Storm characterization and simulation for damage evolution models of maritime structures
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Threshold selectionStorm characterizationStorm evolutionNon-stationary mixture probability modelsDamage progression
Lira-Loarca, A., Cobos, M., Losada, M. Á., & Baquerizo, A. (2020). Storm characterization and simulation for damage evolution models of maritime structures. Coastal Engineering, 156, 103620.
SponsorshipThis work was performed within the framework of the project AQUACLEW and the research group TEP-209 (Junta de Andalucía). Project AQUACLEW is part of ERA4CS, and ERA-NET initiated by JPI Climate, and funded by FORMAS (SE), DLR (DE), BMWFW (AT), IFD (DK), MINECO (ES), ANR (FR) with co-funding by the European Union (Grant 690462). MC wishes to acknowledge the funding provided by the Campus of International Excellence of the Sea (Cei-MAR). The authors would like to thank the MeteOcean group at the University of Genoa for providing the hindcast wave dataset used in this study (http://www3.di cca.unige.it/meteocean/hindcast.html).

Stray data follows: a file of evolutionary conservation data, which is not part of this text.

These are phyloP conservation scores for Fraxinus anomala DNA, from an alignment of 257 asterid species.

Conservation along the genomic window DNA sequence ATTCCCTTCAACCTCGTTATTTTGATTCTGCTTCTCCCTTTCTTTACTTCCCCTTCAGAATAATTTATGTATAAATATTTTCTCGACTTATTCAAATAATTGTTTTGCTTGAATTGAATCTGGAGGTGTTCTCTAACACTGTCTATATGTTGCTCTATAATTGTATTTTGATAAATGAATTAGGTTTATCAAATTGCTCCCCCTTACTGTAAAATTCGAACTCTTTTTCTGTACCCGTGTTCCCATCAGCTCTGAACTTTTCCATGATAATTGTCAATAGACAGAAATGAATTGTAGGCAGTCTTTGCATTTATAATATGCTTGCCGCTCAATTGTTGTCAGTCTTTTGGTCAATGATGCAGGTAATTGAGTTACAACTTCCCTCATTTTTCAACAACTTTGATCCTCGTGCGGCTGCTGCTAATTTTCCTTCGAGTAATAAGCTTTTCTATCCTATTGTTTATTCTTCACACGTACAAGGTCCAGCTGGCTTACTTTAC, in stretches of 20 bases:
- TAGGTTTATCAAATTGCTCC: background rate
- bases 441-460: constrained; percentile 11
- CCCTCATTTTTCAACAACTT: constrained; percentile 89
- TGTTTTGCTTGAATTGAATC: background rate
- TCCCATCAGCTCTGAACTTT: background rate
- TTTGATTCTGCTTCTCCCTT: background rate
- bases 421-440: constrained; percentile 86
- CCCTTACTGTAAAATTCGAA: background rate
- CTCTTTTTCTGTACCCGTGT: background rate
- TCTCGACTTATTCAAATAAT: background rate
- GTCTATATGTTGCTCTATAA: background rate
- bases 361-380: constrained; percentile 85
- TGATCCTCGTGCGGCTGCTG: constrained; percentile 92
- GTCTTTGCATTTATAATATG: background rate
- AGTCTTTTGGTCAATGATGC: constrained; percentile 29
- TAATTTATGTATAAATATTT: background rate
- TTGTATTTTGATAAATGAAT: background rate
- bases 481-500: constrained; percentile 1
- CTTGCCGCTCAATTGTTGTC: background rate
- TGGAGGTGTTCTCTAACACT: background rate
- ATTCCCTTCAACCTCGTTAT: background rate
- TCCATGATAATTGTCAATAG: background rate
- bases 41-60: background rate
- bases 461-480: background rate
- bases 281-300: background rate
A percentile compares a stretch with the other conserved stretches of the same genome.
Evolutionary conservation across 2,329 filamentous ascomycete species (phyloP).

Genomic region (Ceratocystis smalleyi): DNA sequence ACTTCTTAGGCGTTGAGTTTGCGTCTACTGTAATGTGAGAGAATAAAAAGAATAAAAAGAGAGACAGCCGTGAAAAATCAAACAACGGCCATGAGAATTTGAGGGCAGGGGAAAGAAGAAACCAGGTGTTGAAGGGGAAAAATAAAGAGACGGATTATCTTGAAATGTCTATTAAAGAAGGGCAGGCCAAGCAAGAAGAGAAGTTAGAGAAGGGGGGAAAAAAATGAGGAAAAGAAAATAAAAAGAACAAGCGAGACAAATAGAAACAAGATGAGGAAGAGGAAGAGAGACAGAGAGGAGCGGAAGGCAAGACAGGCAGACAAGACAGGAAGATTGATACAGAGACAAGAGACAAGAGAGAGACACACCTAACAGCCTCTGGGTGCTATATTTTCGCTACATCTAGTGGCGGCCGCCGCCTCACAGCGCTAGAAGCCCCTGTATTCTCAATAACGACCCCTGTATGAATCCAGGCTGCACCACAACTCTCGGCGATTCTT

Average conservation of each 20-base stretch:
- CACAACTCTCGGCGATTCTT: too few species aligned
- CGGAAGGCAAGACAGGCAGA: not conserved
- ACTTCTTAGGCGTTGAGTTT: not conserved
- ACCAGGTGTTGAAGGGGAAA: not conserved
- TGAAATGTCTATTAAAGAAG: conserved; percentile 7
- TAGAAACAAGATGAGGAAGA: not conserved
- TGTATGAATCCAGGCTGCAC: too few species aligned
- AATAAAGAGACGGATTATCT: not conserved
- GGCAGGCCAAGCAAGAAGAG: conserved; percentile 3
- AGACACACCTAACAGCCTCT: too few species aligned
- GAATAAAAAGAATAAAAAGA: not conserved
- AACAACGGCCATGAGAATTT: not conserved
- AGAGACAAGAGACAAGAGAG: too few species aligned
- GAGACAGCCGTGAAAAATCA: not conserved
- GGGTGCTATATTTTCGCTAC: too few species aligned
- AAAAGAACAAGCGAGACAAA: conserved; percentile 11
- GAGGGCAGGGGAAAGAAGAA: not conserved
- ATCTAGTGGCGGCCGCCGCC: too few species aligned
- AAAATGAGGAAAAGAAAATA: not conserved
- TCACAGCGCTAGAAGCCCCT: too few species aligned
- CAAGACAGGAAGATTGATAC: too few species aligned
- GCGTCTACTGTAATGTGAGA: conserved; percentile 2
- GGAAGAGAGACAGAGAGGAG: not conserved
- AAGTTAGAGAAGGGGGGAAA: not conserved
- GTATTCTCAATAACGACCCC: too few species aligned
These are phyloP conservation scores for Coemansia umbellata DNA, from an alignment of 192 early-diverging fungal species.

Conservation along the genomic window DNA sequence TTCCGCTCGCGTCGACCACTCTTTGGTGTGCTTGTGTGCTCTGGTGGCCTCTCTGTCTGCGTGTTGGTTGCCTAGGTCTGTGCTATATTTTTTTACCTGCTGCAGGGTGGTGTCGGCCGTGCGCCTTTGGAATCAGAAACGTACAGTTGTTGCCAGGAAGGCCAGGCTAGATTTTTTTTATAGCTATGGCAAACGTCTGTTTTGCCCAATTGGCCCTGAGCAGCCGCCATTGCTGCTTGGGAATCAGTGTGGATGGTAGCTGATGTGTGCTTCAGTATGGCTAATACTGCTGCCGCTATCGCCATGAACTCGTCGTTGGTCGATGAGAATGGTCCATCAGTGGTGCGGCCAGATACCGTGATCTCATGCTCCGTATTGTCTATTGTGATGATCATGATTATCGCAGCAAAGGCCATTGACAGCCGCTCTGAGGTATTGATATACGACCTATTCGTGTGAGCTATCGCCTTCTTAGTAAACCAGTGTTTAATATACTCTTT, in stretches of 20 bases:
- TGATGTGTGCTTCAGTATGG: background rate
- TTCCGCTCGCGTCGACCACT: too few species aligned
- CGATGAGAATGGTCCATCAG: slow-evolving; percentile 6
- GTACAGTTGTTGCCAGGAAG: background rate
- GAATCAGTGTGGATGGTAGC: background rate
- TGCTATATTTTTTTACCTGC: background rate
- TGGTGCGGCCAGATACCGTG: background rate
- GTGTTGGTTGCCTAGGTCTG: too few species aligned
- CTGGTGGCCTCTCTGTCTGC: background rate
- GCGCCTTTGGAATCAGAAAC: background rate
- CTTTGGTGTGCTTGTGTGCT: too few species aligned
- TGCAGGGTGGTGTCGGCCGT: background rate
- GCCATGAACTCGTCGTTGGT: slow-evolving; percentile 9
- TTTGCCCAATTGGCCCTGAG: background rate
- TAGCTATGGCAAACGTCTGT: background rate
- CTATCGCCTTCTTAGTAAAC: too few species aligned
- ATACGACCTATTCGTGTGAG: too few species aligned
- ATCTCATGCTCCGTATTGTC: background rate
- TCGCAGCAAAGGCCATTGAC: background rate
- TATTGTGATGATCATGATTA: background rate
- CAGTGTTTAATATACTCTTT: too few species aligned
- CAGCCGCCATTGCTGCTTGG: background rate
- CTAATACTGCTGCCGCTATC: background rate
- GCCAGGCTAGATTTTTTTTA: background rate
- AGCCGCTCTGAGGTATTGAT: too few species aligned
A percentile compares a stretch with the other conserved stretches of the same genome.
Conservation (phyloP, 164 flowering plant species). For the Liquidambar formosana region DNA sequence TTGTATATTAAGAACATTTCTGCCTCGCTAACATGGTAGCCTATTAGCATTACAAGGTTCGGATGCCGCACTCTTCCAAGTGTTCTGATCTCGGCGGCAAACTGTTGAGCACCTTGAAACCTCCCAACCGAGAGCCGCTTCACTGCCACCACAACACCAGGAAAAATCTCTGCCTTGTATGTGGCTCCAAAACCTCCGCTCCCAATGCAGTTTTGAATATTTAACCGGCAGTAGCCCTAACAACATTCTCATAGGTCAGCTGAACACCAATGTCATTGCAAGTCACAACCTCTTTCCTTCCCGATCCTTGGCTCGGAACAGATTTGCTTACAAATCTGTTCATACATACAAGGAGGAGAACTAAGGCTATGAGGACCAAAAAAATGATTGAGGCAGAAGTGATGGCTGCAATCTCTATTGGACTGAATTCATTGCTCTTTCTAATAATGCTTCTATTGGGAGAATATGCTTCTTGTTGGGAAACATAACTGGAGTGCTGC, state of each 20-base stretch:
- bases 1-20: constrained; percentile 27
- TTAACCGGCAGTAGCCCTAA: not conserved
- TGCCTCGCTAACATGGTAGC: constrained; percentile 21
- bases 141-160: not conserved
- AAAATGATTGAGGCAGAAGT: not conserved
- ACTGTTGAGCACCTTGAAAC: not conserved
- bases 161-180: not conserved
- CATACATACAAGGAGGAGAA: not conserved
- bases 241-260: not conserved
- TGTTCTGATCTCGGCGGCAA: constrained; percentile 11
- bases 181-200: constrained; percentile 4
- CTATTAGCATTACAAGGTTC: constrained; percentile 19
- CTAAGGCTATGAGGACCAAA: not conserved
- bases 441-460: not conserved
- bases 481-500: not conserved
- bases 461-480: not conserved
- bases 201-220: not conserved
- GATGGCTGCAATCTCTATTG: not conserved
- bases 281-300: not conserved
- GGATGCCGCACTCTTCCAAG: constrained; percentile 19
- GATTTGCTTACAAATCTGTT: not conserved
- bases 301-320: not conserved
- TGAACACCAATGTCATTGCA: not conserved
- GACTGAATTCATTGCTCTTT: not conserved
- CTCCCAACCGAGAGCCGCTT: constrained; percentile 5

This paper presents a new approach to statistically characterize and simulate the wave climate under storm conditions. The methodology includes the joint selection of the parameters that identify storm events (significant wave height threshold, minimum storm duration and minimum interarrival time between consecutive storms) by means of hypothesis testing on the distribution functions of the number of storm events and the elapsing time between storms, providing an improved characterization of the parameters that define storm events. The main wave variables and their temporal dependence are characterized by non-stationary mixture distribution functions and a vector autoregressive model. This allows to adequately reproduce the random temporal evolution of storm events, crucial for the study of damage progression in maritime structures without the use of predefined geometries. The long-term time series of storm events and calm periods is obtained using copula functions which analyze the joint dependence of storm duration and interarrival time for separate climate intervals. The model is applied to hindcast data at a location of the Mediterranean sea close to the Granada coast in Spain to show its ability to reproduce wave storm conditions accounting for the time variability of the storminess. An example of application, using a large number of simulations and a damage progression model in a maritime structure, is presented.